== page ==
Schwab fixed income strategist Kathy Jones Fixed income is “a kind of mystery to a lot of people,” Jones says.

Kathy A. Jones, senior vice president of fixed income strategy at Charles Schwab, began her financial services career when the industry wasn’t exactly rolling out the welcome mat for women. This was back in the 1980s. Jones’ way of bucking the system? “I chose to do my best to fight my way through but not take on fights I knew I couldn’t win,” she tells ThinkAdvisor in an interview.

Some may peg the fixed income arena as dull. Not Jones. She calls it “fascinating.” Indeed, she’s energized education for investors and FAs about bonds. They’re “a kind of mystery to a lot of people,” she says.

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In the interview, the Chicago native, 64, offers her 2021 forecast for bonds and outlines a strategy for the best way to invest in them against a backdrop of the coronavirus pandemic, economic recession and a host of international gyrations.

She joined Schwab in 2011 in New York City as chief fixed income strategist. Heading a team of eight, her responsibilities include credit market and interest rate analysis; and for the Schwab Center for Financial Research, she runs the fixed income and currency strategy group.

For most of her career, she worked at Prudential Securities, where she rose to executive vice president of the debt capital markets division. Her path also embraced executive managerial posts at Morgan Stanley Smith Barney and a stint at PaineWebber. During much of this time, she was also raising a daughter and son.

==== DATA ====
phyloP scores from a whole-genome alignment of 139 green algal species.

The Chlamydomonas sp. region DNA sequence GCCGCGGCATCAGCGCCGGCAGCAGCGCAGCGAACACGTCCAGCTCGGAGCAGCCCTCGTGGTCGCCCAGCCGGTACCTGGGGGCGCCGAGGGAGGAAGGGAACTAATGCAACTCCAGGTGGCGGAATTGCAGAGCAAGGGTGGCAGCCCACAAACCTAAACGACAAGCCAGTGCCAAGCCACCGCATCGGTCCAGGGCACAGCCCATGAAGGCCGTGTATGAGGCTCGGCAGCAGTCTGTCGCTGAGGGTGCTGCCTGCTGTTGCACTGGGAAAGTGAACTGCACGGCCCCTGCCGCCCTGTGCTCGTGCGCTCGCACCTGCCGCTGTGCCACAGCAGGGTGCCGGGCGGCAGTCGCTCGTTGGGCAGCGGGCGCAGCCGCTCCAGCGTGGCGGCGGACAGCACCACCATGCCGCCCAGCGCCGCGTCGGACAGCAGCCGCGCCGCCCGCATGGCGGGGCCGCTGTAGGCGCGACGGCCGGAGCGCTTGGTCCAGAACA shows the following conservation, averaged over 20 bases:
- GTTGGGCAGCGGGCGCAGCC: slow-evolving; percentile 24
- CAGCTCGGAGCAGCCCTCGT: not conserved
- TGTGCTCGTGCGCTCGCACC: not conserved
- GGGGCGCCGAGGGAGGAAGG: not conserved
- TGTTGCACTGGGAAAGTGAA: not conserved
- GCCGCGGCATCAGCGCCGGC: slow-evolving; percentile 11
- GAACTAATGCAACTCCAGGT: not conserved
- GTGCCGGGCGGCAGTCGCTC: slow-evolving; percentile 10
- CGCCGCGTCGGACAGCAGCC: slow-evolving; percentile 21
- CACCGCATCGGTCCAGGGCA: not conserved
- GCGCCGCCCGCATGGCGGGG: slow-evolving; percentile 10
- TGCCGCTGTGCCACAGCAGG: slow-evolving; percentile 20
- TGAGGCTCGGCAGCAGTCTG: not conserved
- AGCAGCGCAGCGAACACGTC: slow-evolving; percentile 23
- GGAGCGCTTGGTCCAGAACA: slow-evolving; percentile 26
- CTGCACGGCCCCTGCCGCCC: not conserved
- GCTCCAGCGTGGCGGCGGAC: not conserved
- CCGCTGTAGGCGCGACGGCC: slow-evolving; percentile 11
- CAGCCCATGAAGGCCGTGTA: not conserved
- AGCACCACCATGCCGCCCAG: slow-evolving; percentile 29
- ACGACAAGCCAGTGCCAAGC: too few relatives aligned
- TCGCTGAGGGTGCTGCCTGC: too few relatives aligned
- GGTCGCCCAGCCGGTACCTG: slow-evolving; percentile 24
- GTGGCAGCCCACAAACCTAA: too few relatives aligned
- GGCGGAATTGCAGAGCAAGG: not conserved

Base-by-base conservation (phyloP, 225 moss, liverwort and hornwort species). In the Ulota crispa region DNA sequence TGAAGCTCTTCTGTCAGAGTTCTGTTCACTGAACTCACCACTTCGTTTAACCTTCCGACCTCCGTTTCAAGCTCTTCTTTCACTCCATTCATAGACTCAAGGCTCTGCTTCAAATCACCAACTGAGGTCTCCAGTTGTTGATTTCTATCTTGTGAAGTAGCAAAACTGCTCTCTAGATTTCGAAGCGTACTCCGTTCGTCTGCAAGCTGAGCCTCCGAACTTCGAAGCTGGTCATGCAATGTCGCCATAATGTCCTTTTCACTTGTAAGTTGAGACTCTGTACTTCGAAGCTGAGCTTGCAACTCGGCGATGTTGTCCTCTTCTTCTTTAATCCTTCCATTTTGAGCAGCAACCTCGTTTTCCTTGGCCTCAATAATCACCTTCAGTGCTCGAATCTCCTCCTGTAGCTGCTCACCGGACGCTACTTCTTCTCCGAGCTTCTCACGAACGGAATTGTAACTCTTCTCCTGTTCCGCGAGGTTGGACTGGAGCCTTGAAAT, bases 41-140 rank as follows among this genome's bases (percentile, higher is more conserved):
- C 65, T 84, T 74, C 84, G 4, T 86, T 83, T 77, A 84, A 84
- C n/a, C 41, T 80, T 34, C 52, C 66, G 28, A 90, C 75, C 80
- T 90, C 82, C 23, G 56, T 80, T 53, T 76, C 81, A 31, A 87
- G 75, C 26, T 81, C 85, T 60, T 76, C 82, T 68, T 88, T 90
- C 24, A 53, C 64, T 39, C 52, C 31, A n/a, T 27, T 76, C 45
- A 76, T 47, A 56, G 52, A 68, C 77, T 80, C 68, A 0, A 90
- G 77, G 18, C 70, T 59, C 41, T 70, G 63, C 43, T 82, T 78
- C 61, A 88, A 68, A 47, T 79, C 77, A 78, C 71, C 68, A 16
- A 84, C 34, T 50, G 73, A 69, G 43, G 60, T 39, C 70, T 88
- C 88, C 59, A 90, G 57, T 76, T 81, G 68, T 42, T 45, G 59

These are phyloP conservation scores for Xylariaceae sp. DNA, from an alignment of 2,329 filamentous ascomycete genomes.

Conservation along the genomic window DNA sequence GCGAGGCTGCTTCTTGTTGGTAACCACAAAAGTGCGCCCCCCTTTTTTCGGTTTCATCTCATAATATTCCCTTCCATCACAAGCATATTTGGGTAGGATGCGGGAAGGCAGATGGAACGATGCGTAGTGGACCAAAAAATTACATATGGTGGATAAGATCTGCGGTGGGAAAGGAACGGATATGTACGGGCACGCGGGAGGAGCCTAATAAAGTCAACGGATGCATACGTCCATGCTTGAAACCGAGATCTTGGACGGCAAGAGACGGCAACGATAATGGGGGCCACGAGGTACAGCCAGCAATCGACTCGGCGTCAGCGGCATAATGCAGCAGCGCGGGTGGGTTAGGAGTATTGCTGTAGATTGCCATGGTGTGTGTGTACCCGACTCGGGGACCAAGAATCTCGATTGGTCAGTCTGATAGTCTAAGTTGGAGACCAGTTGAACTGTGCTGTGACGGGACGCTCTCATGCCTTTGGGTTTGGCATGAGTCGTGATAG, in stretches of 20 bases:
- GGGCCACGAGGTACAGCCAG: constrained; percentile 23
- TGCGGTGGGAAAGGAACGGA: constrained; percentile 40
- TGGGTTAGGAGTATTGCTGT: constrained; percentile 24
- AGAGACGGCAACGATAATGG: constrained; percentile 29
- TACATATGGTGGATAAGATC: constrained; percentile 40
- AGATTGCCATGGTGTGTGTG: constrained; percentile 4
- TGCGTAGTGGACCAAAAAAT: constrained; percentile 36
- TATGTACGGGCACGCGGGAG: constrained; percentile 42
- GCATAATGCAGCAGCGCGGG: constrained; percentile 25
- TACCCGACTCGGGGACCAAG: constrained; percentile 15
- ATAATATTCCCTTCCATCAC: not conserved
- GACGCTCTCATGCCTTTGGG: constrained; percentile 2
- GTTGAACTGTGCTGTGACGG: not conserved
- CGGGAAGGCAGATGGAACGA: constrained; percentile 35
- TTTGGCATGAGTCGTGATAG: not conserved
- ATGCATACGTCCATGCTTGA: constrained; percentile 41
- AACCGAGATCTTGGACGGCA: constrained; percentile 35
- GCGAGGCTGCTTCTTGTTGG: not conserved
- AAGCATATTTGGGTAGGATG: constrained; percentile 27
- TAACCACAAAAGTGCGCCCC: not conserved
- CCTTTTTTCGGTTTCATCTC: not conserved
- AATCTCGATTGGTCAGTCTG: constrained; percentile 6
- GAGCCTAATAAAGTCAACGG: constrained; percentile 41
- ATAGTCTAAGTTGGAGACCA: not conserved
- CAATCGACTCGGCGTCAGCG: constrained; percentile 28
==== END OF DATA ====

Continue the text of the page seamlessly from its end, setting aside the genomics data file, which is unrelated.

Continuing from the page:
Jones grew up the youngest of seven kids, the bookworm in a working-class family living in Evanston, adjacent to Chicago. She had no grand plan to work in finance while studying at Northwestern University, from which she received a B.A. in English literature. But once in the industry, she picked up an M.B.A in finance from the University’s Kellogg Graduate School of Management.

ThinkAdvisor recently interviewed Jones, who was speaking by phone from New York City. The fixed income investment strategist with a lighthearted sense of humor is nonetheless serious when, talking about her job, she says: “This is what I like to do. This is where I want to be.”

Here are highlights from our conversation:

THINKADVISOR: What prompted you to work in financial services?

KATHY JONES: I was looking for a job and my older brother said, “You’re probably not good for too much, but I have a friend who’ll hire anybody. So why don’t you give Wayne a call?” Wayne was working at the Chicago Board of Trade — and I got a job.

Doing what?

I was a runner on the trading floor. You’d take a paper ticket and run it into the trading pit and hand it to the broker, then run back out. You’d keep going back and forth. I immediately thought it was the most interesting place I’d ever been. And the cast of characters was phenomenal. You can’t make up some of the stuff I saw.

Did you advance from being a runner?

There weren’t a lot of places to go unless you had a lot of money to leverage into owning your own seat to trade. But I had taken a class in the futures markets, and the professor gave me a good recommendation to Smith Barney, who was looking for a research assistant. I got the job.